I think they'd be hard to advertize and not worth the cost. These things are relitively inexpensive and have a longer life span than most major apliances, I don't see any profit margin here.

And then there's the how to advertize them part... just looking at one is intimidating because you know you can't just shove it in, but how could they show folds and inserting in a tv acceptable way?

Think about it, how long has it been since you even saw an actual unwrapped tampon on tv? They used to drop them in glasses of blue liquid, now they throw a couple in thier purse and dance around. Yeah they still show pads, but thosre aren't insertable and that seems to be the thing they avoid. (USA anyway, maybe other countries aren't such prudes)
mood_swinger23 on January 21st, 2013 02:28 am (UTC)
OK-- so reply to all comments so far--
What about an infomercial instead of just a commercial? Easier to skip for the squeemish, intriguing if "sold" correctly.

Or-- (for those in the US) what about trying to promote them to talk show hosts? (Is that any more practical?) What comes to mind I guess is the Doctor's (show) an episode on time-of-the-month health and promoting these? They have all sorts of body things and would be the only show I could think of to be able to demonstrate how to put one in! I'm not sure what Rachel Ray or Tyra (I think there's another one too) talk about on their show, but is that something that could come up? (Think Ellen is more comedy so unless it was a person promoting them in a convo that wouldn't work so well).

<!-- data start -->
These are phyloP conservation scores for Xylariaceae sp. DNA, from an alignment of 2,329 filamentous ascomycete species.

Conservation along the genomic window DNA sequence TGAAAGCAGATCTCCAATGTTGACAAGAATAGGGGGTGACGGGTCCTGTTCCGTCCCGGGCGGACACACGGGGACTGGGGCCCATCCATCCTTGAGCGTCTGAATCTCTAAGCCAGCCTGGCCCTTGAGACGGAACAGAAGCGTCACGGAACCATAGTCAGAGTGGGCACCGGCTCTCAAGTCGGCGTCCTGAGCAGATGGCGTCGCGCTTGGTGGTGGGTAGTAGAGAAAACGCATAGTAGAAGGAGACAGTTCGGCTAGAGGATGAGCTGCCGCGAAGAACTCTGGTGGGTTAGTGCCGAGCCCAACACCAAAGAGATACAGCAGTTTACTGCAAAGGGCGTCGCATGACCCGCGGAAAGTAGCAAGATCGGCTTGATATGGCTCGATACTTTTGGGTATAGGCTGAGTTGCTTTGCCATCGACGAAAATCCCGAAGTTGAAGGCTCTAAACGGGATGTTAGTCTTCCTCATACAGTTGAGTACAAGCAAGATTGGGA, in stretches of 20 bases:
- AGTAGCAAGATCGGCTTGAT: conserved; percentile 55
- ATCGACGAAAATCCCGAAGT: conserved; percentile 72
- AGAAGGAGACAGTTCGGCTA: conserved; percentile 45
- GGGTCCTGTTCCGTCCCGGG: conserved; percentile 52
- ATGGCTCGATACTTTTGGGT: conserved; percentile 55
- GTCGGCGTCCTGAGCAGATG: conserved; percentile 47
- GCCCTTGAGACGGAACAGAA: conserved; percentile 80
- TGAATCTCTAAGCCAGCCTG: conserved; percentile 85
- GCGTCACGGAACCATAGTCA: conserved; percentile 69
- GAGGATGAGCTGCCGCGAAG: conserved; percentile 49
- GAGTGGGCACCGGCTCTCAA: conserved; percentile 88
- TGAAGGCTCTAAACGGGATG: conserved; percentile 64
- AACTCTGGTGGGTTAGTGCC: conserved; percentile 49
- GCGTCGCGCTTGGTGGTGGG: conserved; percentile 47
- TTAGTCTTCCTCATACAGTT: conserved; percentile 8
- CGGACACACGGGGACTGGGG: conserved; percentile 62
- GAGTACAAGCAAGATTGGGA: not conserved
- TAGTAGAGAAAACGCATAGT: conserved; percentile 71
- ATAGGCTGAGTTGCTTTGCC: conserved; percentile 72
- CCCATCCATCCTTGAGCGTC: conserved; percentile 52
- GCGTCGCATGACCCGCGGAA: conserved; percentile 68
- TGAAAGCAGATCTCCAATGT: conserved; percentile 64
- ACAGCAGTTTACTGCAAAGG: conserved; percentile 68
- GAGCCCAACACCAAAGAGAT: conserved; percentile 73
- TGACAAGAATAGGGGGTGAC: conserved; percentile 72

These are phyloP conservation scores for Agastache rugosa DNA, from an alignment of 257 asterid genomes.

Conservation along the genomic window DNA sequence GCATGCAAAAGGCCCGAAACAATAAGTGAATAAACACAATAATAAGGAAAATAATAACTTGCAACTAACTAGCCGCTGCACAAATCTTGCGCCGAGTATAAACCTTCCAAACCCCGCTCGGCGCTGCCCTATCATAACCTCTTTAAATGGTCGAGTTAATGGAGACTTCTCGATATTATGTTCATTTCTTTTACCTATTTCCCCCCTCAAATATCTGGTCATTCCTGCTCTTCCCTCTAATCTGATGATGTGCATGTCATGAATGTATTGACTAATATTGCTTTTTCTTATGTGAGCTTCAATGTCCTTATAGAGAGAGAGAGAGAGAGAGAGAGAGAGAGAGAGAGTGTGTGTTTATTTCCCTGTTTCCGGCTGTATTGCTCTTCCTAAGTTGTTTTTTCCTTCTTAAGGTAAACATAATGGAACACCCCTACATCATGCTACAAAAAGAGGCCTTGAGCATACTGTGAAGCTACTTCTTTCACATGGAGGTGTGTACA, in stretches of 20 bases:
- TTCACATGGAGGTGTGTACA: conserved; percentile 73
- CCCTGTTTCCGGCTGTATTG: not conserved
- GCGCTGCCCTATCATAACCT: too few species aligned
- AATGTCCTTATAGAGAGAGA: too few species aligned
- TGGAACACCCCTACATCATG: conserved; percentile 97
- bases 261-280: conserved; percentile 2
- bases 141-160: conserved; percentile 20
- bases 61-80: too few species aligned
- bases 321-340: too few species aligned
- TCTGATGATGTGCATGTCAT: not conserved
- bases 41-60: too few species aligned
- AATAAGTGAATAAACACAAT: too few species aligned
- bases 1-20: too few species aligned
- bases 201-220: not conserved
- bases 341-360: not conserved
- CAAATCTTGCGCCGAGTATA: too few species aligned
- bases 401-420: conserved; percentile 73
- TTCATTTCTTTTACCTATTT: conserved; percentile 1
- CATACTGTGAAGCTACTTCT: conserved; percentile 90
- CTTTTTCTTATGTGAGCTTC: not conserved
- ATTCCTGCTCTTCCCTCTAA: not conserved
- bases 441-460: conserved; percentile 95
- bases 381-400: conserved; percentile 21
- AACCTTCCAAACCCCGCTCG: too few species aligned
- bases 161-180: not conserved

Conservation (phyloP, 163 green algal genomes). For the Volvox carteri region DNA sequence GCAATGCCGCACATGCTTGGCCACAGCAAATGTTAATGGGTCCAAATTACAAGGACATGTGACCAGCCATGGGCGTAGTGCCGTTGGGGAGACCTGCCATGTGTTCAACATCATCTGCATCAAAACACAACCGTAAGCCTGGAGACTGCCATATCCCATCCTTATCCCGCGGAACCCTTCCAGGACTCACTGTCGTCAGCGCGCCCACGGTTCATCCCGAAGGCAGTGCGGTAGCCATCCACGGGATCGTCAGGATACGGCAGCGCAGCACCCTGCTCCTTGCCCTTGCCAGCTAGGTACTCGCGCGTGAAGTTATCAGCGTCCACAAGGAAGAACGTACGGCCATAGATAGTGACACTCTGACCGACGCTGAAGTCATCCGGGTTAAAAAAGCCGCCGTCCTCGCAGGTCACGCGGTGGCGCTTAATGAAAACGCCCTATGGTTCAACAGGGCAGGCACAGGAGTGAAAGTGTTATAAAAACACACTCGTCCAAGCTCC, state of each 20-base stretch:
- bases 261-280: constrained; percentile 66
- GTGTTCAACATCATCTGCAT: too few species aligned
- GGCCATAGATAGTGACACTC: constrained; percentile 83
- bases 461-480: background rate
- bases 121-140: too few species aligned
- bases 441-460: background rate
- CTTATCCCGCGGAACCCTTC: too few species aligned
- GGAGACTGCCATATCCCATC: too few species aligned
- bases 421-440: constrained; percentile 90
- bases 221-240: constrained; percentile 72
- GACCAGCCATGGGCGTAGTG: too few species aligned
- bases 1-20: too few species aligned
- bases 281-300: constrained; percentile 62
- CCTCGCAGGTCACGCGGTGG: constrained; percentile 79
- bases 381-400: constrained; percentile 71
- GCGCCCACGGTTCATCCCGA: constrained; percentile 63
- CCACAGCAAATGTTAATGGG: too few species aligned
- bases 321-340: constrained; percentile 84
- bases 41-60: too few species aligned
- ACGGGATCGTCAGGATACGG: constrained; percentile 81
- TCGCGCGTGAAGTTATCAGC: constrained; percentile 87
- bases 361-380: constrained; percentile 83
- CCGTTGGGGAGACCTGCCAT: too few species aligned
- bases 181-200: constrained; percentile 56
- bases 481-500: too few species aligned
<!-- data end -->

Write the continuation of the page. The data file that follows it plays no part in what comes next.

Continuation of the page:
Most have social media pages where they can be contacted. Would it be worth trying to say, tweet at the Doctor's guy to see if that's something he could promote?
juliiie87juliiie87 on January 21st, 2013 04:48 pm (UTC)
You could try, it's free. I know Lunapads are having this big campaign to try to get Oprah's attention, I'm sure they'll manage something in the end, but apparently it is taking them a lot of effort.
missjeanbee on January 21st, 2013 06:10 pm (UTC)
It's so hard bringing it up with people. Even in a more open minded place like Seattle women look at me funny when I mention it.